Friday, April 27, 2012

Everyman's Car...The Brush Runabout

The Brush Runabout is our featured classic motor car this month. As with most of the early automobile manufacturers, The Brush Motor Company had its home in Detroit, Michigan. Alson Partridge Brush, its founder, was a very inventive fellow and to make his little runabout stand out from the other manufacturers "runabout" models of the era he added many clever new features to his Brush mobile, such as gas-powered headlamps, convientent tooting horn and solid oak and maple frames.

1912 Brush Runabout

Alson P. Brush had designed the first Oakland motorcar ( a forerunner of Pontiac ) and unique in his design, was that the motor was cranked counter-clockwise rather than decrease injury to the driver if the hand-crank kicked back. The Brush Runabout was powered by a large single cylinder water-cooled engine. Early models were 6 hp but this 1912 model was 10hp and capable of speeds up to 30 mph ( whoa nellie! ).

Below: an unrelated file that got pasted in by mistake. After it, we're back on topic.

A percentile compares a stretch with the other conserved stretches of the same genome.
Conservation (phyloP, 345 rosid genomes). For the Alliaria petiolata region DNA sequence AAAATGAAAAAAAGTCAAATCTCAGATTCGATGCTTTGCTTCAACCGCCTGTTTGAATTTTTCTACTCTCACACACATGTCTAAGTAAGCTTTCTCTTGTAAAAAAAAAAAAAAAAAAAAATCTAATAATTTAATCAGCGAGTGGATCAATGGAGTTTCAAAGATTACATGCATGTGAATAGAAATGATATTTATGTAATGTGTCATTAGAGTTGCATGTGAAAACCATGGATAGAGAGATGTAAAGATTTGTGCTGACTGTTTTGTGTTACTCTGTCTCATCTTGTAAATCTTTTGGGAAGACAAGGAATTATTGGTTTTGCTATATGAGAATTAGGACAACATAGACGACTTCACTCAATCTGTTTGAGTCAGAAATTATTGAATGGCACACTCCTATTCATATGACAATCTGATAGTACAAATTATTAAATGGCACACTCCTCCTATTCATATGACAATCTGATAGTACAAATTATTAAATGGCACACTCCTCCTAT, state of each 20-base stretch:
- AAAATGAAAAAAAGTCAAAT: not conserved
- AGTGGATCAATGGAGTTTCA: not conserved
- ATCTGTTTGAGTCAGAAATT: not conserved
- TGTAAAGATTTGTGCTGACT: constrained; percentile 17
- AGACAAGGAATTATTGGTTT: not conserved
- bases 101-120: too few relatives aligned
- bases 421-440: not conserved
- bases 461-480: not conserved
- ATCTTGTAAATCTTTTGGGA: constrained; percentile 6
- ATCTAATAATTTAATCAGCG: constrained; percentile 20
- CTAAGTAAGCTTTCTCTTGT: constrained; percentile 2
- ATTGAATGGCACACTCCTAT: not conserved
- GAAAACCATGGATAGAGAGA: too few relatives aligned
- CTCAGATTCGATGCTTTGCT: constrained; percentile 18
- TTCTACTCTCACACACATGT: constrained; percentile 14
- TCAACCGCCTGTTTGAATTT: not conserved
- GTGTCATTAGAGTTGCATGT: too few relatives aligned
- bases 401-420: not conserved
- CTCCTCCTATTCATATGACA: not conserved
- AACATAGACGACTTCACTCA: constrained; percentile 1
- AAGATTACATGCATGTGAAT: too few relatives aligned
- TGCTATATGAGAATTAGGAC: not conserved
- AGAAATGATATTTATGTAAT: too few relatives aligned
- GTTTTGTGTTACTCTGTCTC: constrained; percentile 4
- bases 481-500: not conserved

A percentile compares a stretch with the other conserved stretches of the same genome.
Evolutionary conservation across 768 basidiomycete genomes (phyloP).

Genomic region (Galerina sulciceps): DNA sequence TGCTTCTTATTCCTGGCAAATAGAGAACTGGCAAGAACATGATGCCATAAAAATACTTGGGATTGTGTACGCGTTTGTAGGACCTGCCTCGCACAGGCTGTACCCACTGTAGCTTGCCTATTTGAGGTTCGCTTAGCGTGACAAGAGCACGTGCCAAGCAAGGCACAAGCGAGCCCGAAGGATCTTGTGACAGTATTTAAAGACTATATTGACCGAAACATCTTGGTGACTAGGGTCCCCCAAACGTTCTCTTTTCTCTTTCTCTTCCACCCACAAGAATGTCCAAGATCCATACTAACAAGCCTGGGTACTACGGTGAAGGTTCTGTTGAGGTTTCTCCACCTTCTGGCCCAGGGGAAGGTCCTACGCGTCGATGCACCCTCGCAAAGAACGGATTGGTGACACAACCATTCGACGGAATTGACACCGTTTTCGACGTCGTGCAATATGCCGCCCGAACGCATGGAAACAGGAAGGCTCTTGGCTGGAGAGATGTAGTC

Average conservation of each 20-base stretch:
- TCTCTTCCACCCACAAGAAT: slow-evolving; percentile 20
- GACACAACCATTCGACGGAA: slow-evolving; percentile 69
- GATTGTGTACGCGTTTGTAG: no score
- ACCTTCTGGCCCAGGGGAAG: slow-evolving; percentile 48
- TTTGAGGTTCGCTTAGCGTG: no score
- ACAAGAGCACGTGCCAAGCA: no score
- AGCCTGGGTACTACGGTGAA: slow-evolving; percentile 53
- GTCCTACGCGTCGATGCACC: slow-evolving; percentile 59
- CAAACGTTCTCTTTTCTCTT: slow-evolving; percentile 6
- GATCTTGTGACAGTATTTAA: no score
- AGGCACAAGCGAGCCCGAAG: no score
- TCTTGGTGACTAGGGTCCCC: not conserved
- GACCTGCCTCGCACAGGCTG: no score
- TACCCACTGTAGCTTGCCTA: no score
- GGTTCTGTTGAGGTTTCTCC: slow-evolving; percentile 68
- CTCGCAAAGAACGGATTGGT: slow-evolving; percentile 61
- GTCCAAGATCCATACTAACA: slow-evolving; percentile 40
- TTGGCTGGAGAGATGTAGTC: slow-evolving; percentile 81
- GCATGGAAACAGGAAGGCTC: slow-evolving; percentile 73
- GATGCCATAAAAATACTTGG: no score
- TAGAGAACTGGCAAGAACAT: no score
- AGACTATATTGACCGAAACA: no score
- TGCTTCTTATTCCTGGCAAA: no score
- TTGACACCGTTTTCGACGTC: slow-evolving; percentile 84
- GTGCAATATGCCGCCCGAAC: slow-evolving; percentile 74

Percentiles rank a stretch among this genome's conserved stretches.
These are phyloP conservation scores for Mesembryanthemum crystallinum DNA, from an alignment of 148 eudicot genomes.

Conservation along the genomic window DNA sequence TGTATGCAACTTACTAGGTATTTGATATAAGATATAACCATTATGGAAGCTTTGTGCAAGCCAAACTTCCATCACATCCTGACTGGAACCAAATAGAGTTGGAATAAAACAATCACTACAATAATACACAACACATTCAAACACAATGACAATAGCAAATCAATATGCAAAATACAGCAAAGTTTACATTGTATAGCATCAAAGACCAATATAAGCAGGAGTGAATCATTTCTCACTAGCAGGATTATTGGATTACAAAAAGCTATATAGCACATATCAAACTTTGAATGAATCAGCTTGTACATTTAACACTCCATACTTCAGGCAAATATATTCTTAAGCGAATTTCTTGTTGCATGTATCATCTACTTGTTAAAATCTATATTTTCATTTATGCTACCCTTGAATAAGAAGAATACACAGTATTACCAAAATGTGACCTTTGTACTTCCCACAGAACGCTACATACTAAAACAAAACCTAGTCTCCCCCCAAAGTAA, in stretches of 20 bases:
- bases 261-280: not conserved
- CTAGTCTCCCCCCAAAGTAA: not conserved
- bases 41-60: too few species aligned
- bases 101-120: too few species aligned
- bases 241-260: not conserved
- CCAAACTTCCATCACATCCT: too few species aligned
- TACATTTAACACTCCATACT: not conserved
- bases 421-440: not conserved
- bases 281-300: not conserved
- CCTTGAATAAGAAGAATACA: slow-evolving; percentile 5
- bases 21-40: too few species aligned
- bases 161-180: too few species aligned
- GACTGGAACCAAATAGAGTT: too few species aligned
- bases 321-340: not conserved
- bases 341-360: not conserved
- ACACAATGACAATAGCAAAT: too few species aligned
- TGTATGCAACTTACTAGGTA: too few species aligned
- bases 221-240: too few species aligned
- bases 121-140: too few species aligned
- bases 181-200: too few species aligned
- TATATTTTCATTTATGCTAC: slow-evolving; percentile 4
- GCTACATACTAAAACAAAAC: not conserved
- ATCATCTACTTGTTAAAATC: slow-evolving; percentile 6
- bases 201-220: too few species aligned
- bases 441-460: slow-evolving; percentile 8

Several different variation of the runabout were marketed over time...the B, BC, D, E, F, M and Liberty, as well as several trucks used as US Mail delivery vehicles. Although, it was an inexpensive automobile ( $350 sale price ) and was quite reliable for its time, The Brush Runabout did not have a very long existance. The company was founded in 1906, but only six short years later it went through an unsuccessful merger with the United Motor Car Company and floundered.

About 10,000 Brush Runabouts were manufactured in total. You'll have to runabout to find one today though.

1909 Model D Runabout

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